Lipid biomolecules reveal patterns of microbial metabolism in extreme environments
|Other Titles:||Untersuchung des Kohlenstoffmetabolismus von Mikroorganismen an extremen Standorten||Authors:||Kellermann, Matthias||Supervisor:||Hinrichs, Kai-Uwe||1. Expert:||Hinrichs, Kai-Uwe||Experts:||Wakeham, Stuart G.||Abstract:||
This dissertation used state-of-the-art organic geochemical techniques to explore the lipid biosignatures of microorganisms inhabiting at cold and hot vents. The association of organisms and their carbon metabolisms were assessed and the current knowledge on the microbially mediated oxidation of reduced compounds under aerobic and anaerobic conditions, especially at methane-rich environments, was expanded. By using the taxonomic information encoded in intact polar lipid (IPL) molecules, this work confirmed the presence of aerobic chemotrophic bacteria living symbiotically with mussels recovered from seep and vent environments. This was the first application of IPLs in symbiont ecology, providing a semi-quantitative estimation of the importance of methanotrophic and thiotrophic symbionts within the gills of Bathymodiolus mussels. In addition, the stable carbon isotopic composition of a suite of lipid biomarkers (e.g., fatty acids, sterols, bacteriohopanepolyols) derived from symbionts and hosts highlighted the importance of a chemosynthetic lifestyle in these extreme settings. The anaerobic oxidation of methane (AOM) performed by naturally enriched anaerobic methanotrophic (ANME)archaea belonging to the ANME 1 subgroup and sulfate-reducing bacteria (SRB) belonging to the HotSeep 1 cluster from the Guaymas Basin (Gulf of California) sediments was studied using a novel dual stable isotope probing (SIP) method. Dual-SIP was applied to bulk microbial lipids (total lipid extract, TLE) and involves the assimilation of deuterated water (D2O) and 13CDIC (DIC = dissolved inorganic carbon), which allows the simultaneous assessment of auto and heterotrophic carbon fixation. This work was the first to demonstrate autotrophic lipid production for both ANME and SRB, in contrast to previous AOM studies which suggested a significant contribution of direct methane assimilation during microbial growth. These results have a direct implication in the interpretation of natural lipid stable carbon isotopic compositions in AOM systems. To further access the 13C assimilation into individual archaeal IPLs an extensive preparative HPLC separation of lipids was performed. This work demonstrated an increase of up to 35 times in sensitivity on IPLs (IPL-SIP) rather than bulk lipids (TLE-SIP). Moreover, the label assimilation of individual di and tetraether IPLs uncovered a possible role of a diether phospholipid as precursor in archaeal tetraether biosynthesis. Finally, it was hypothesized that the tetraether membrane, especially the formation of glycosidic (Gly) glycerol dibiphytanyl glycerol tetraether (GDGT), is used to reduce proton-permeability, thereby protecting the integrity of cells at extreme conditions from the Guaymas Basin. Along with this hypothesis, the ubiquity of 2Gly-GDGTs in marine sediments worldwide may likely represent an expression of cell-wall adaptation to cope with energy stress.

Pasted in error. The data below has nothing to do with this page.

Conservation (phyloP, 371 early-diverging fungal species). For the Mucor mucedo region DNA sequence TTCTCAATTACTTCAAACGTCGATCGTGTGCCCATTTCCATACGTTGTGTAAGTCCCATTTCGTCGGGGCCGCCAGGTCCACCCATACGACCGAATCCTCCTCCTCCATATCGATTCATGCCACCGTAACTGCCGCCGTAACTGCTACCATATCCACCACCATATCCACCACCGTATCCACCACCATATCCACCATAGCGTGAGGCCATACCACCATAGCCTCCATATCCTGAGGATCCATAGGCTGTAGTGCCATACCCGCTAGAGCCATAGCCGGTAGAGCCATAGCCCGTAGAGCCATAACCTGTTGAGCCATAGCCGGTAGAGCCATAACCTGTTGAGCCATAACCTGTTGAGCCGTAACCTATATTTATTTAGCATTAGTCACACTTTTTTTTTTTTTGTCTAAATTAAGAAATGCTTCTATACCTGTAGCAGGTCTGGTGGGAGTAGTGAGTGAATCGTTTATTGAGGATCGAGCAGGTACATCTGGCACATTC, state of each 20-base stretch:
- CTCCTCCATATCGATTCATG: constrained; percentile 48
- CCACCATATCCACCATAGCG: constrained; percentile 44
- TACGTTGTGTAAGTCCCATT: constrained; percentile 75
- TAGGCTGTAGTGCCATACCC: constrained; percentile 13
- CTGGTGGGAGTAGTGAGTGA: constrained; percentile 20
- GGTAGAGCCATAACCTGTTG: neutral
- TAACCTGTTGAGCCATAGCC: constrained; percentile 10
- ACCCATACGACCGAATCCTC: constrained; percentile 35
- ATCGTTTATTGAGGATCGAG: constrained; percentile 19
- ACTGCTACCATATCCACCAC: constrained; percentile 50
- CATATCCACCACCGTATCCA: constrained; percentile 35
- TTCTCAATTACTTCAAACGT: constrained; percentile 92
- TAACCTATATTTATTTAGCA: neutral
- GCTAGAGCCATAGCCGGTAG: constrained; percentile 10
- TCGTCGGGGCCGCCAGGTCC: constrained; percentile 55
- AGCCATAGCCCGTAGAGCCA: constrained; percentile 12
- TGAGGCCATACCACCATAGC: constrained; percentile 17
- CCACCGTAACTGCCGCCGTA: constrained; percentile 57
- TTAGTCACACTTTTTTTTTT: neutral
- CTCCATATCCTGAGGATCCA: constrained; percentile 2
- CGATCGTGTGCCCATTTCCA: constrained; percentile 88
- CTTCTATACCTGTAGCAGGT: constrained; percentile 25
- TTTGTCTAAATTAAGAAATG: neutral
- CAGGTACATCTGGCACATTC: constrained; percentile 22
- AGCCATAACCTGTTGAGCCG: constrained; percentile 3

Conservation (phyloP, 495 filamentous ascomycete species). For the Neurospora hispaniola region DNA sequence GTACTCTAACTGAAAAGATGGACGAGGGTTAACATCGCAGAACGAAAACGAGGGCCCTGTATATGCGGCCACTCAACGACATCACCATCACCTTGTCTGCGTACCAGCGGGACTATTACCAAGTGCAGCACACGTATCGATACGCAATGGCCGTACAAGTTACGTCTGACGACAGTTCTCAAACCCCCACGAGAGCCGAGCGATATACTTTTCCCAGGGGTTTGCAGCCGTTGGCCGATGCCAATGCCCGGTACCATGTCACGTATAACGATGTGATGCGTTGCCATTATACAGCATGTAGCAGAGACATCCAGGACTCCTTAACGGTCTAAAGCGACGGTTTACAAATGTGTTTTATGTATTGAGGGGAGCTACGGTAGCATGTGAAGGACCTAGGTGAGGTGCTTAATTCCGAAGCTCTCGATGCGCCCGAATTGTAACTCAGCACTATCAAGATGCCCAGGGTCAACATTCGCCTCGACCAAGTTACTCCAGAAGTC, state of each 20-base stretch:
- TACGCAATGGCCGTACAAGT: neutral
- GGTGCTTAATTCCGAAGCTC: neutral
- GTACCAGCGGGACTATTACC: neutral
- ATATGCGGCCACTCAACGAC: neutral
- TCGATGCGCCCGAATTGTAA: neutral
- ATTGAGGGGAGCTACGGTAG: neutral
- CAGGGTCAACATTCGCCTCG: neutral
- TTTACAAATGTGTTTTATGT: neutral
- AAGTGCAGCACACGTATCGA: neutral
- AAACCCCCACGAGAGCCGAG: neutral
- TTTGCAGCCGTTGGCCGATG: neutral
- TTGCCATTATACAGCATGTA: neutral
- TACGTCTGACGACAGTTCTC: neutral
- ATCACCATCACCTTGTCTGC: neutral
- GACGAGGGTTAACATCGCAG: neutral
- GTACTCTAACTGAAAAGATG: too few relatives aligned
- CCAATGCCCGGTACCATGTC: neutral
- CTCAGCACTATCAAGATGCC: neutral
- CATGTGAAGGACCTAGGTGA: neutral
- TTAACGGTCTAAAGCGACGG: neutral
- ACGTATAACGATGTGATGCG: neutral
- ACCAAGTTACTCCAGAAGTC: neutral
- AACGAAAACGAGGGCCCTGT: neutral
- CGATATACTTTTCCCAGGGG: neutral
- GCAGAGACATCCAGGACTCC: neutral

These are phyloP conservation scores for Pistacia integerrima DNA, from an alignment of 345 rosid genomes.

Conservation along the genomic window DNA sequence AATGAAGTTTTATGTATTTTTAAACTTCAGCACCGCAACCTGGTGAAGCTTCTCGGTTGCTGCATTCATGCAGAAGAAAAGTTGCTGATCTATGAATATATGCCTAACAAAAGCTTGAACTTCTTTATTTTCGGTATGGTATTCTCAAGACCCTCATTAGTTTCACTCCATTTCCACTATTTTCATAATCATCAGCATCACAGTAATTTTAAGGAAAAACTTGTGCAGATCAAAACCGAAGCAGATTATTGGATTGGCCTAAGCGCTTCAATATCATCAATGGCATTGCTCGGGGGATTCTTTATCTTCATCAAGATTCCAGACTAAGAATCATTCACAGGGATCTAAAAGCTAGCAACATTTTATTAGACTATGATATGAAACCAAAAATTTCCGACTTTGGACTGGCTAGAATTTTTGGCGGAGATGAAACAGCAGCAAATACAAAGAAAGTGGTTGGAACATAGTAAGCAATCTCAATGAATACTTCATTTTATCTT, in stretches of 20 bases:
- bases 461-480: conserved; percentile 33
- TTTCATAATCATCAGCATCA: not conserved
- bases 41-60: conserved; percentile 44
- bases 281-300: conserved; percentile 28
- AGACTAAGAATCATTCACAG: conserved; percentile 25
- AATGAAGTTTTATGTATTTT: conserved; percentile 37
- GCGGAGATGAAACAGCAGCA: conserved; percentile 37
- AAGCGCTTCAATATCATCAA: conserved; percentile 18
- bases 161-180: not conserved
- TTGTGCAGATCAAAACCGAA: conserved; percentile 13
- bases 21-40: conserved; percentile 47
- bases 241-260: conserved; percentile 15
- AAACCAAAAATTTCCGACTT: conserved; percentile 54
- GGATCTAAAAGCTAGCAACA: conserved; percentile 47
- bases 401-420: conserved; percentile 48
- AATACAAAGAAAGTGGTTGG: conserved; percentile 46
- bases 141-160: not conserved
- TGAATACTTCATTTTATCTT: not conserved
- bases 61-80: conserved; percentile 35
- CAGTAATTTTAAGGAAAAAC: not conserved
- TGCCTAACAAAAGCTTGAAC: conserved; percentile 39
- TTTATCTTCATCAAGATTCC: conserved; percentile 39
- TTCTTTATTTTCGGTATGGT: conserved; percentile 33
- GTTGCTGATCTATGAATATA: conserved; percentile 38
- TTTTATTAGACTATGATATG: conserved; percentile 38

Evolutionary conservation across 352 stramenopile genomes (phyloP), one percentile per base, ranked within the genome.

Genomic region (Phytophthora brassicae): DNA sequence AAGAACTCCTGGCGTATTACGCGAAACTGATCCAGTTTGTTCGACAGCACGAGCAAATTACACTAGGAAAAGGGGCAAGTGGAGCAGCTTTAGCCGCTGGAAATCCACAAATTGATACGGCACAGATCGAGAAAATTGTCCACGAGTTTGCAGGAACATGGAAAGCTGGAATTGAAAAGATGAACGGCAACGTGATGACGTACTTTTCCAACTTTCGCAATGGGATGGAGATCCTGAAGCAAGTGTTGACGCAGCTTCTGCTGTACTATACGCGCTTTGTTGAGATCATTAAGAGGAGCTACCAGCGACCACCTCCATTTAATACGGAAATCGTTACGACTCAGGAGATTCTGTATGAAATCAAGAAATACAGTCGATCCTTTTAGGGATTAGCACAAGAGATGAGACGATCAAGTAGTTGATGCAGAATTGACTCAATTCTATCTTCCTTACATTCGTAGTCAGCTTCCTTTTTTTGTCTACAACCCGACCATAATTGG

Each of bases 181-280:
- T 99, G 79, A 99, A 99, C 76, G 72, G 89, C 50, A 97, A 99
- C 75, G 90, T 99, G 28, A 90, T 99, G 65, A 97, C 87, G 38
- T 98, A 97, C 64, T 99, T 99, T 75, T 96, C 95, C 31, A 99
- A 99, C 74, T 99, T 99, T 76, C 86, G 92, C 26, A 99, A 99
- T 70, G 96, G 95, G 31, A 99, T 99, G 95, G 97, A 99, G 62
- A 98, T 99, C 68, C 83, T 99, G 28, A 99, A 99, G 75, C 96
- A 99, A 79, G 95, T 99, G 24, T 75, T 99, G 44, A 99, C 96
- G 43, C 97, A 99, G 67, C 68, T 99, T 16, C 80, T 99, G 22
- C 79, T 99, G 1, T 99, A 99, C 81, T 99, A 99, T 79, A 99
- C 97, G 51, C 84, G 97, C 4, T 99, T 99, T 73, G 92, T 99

|Keywords:||anaerobic oxidation of methane; intact polar lipids; stable isotope probing; hot and cold vents; chemotrophic microorganisms; Guaymas Basin; Archaea; Bacteria; auto and heterotrophy; archaeal lipid biosynthesis||Issue Date:||23-Mar-2012||Type:||Dissertation||URN:||urn:nbn:de:gbv:46-00102577-19||Institution:||Universität Bremen||Faculty:||FB5 Geowissenschaften|
|Appears in Collections:||Dissertationen|
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